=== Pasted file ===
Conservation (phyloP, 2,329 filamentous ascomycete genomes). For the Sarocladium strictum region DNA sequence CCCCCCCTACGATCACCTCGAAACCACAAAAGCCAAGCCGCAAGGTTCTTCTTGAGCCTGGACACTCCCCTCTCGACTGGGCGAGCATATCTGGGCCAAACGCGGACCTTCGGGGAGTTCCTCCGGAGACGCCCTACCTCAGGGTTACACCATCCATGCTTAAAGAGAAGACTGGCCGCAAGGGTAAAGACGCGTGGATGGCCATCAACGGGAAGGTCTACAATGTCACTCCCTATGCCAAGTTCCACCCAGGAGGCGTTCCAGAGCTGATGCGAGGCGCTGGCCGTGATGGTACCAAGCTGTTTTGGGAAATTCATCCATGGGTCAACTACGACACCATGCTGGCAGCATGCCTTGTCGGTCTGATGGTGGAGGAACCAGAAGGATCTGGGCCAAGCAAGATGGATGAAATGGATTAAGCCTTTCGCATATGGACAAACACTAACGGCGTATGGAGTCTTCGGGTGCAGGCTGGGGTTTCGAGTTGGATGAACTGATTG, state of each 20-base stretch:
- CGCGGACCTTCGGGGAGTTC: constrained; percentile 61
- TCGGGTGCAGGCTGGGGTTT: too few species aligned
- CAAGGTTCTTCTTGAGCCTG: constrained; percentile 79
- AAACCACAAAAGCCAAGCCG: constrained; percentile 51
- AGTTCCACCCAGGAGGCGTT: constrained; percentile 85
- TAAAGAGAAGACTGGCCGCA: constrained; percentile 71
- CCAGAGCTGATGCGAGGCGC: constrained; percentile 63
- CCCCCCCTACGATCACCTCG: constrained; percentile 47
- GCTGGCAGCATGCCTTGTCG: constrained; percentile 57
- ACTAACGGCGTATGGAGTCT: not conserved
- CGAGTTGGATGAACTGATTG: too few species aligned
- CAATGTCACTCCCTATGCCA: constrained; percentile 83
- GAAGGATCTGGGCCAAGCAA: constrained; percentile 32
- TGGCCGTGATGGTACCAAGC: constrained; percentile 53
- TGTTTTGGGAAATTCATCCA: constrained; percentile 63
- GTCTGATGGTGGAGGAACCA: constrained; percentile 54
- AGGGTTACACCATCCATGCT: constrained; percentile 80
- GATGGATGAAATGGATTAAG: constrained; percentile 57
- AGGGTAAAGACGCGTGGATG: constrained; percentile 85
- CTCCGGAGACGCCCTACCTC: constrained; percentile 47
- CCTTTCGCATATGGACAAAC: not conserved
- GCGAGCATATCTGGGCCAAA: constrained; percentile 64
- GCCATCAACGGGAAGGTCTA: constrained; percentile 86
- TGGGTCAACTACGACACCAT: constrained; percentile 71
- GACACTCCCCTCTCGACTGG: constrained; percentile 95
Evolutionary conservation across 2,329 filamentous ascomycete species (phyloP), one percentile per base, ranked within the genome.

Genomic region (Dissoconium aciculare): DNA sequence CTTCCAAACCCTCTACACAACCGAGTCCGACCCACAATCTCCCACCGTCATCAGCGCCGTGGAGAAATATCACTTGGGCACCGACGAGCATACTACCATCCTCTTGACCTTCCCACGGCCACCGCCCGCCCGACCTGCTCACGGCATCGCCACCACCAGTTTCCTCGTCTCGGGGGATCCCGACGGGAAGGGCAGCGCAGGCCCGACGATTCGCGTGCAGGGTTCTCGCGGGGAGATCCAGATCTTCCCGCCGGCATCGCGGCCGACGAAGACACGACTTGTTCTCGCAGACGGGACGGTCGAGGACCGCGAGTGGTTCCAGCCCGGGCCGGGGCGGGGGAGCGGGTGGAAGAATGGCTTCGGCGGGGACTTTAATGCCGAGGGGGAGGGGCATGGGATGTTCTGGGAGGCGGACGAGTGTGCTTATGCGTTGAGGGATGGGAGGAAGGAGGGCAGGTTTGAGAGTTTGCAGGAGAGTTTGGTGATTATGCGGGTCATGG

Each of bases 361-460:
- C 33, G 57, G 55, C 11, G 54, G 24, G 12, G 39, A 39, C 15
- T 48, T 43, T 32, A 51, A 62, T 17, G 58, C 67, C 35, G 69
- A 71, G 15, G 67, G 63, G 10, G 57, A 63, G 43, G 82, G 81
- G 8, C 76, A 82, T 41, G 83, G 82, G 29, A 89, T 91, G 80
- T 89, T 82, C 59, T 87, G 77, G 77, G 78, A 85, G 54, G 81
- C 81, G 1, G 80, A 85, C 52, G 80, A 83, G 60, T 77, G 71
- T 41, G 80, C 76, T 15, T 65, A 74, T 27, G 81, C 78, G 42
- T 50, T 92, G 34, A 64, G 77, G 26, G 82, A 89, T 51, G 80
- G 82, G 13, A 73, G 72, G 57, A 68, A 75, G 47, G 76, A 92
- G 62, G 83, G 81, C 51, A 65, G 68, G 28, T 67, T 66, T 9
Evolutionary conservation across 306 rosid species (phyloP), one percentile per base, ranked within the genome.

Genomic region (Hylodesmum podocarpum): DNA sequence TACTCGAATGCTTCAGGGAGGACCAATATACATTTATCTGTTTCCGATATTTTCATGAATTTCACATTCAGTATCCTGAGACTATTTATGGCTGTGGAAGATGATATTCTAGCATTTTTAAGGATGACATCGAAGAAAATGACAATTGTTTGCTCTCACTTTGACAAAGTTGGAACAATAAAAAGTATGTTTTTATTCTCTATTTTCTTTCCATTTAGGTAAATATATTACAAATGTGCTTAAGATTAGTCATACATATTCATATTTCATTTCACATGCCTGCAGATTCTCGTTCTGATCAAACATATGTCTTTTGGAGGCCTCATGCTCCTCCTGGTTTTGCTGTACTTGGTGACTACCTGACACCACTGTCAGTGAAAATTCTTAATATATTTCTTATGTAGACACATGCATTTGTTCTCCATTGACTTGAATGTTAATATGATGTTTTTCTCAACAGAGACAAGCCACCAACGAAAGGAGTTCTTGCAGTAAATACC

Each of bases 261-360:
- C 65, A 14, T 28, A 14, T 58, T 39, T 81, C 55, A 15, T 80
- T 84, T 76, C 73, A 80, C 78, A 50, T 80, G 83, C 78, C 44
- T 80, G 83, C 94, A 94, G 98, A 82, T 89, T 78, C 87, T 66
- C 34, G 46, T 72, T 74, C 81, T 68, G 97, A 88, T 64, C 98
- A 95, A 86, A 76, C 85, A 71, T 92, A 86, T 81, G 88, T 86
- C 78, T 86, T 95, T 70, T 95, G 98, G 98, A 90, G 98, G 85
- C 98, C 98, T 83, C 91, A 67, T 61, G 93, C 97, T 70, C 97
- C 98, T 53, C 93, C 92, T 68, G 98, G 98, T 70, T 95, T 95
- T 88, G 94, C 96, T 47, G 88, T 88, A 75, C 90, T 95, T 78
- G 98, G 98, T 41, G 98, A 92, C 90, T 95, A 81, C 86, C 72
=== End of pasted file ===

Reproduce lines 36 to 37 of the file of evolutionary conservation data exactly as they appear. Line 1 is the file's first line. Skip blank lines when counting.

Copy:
- T 41, G 80, C 76, T 15, T 65, A 74, T 27, G 81, C 78, G 42
- T 50, T 92, G 34, A 64, G 77, G 26, G 82, A 89, T 51, G 80